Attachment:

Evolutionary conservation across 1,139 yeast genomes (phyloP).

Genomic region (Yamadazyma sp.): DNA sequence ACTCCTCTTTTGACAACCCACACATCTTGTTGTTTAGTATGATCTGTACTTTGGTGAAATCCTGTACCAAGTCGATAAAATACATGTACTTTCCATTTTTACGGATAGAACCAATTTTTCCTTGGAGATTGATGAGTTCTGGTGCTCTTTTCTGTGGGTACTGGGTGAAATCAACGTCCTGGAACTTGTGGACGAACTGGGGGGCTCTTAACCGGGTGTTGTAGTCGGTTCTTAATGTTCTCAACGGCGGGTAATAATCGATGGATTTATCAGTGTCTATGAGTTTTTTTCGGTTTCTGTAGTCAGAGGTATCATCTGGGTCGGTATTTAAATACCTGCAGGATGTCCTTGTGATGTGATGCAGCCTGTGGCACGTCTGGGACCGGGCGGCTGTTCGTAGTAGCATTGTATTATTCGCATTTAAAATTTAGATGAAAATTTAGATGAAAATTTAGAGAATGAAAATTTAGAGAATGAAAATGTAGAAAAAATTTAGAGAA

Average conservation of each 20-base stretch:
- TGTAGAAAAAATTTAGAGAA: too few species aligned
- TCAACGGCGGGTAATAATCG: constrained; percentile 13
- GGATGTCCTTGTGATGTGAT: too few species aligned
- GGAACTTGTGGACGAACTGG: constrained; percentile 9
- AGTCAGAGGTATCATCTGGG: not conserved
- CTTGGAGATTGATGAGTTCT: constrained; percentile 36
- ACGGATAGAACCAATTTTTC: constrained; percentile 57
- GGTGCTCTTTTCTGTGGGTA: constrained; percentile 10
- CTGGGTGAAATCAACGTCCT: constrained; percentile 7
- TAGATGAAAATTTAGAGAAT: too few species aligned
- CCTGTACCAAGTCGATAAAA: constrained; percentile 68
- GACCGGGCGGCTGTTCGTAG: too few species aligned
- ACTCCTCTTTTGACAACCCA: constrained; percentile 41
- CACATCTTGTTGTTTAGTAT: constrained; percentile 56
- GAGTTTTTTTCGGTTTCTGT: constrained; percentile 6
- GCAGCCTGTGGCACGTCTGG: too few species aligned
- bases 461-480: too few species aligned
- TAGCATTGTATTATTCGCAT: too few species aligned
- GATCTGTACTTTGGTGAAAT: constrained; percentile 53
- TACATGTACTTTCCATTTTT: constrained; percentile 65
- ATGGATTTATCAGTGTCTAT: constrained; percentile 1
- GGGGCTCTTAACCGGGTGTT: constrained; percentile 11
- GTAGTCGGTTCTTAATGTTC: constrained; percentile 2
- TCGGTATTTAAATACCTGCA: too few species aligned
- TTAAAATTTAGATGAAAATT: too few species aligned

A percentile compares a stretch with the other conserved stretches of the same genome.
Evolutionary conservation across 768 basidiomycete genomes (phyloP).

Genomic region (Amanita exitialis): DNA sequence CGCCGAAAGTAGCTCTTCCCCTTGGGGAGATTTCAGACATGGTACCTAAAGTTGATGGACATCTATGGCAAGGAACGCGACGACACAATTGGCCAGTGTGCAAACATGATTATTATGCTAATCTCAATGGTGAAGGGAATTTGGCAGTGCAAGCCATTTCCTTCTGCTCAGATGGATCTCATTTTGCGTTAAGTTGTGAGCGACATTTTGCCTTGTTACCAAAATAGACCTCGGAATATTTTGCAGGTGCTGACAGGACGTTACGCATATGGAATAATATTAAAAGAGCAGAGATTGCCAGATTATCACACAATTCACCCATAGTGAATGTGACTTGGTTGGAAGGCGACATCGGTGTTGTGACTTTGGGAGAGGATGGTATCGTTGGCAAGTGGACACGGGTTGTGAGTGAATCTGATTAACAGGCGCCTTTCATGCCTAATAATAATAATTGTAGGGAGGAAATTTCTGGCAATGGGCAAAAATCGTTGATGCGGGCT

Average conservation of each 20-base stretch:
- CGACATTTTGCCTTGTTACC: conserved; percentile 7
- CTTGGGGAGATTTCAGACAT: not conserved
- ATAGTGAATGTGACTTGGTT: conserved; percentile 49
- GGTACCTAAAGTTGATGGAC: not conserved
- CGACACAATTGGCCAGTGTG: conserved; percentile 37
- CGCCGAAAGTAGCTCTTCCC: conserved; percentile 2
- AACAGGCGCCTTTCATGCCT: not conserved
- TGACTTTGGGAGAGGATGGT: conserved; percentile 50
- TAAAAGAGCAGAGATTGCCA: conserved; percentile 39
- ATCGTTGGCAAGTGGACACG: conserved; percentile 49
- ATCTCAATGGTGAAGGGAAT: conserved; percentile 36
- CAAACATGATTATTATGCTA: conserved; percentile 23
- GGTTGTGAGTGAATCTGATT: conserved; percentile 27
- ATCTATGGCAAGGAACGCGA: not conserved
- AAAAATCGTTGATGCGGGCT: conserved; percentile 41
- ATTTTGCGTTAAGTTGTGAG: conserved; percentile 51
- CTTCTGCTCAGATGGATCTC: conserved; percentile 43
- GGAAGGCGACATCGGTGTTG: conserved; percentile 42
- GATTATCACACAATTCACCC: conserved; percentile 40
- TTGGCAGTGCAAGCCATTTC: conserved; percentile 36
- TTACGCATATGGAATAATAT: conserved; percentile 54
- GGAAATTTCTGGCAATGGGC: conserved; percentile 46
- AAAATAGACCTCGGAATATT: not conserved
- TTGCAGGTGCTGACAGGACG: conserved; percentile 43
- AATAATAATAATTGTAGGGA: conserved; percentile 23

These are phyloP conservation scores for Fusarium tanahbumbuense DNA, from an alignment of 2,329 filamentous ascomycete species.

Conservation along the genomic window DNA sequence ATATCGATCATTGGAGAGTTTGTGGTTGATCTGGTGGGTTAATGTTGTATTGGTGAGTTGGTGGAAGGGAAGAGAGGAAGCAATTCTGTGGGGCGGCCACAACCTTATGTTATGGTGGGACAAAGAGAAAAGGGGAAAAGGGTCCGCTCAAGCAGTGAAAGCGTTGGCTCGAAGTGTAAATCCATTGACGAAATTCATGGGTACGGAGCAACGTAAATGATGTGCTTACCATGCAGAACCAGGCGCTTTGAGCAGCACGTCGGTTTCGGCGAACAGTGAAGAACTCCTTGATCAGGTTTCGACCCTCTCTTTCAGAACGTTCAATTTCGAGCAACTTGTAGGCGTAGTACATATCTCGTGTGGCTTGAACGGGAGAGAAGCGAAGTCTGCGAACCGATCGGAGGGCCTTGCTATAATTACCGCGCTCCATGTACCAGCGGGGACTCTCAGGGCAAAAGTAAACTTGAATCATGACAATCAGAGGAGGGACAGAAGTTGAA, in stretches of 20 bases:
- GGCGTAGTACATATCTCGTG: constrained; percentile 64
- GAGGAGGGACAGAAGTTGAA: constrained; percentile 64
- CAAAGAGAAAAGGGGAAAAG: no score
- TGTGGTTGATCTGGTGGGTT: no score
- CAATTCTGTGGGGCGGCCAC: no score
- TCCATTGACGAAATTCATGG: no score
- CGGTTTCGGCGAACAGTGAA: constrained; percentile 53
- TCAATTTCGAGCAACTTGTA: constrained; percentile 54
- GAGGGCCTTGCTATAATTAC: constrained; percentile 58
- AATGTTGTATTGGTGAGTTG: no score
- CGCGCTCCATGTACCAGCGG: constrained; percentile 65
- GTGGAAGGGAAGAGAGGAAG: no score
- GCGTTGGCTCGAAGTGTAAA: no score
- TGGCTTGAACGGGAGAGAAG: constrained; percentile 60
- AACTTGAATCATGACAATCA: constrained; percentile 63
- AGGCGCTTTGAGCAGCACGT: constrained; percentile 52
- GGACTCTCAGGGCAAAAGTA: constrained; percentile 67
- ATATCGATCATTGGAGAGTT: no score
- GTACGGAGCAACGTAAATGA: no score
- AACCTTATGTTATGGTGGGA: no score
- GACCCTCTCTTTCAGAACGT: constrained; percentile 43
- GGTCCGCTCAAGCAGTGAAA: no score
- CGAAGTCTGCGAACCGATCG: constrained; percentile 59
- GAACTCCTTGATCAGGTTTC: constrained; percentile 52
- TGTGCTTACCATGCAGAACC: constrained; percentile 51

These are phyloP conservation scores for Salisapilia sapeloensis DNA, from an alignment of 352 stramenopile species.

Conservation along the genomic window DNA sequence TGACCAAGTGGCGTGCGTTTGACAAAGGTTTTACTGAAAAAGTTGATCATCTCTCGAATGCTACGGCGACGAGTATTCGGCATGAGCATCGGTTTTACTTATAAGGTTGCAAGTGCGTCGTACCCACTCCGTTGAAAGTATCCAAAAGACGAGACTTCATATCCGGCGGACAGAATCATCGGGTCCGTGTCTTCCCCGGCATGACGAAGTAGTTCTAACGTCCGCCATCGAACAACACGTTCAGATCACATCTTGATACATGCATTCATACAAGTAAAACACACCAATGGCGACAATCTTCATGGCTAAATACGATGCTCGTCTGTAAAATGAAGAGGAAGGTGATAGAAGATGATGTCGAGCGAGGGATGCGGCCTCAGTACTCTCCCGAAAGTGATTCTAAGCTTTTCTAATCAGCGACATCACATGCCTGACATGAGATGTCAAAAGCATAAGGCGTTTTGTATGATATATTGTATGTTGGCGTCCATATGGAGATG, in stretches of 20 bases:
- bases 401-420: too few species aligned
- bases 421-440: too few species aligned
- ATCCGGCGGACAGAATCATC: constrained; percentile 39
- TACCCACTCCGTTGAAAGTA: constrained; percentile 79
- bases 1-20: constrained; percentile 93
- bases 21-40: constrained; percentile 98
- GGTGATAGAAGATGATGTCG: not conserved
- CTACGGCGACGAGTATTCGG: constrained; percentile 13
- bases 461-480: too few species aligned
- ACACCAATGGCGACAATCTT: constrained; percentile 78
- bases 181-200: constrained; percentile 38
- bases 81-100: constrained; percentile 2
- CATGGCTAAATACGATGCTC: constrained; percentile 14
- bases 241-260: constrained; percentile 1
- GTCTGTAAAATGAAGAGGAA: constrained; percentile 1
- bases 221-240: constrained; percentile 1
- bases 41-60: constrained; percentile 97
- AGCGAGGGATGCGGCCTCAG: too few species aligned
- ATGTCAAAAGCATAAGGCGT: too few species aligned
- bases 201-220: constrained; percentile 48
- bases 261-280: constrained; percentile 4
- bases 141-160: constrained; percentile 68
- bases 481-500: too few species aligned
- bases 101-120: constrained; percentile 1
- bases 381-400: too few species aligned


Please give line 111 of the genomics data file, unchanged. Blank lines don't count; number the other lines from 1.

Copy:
- bases 381-400: too few species aligned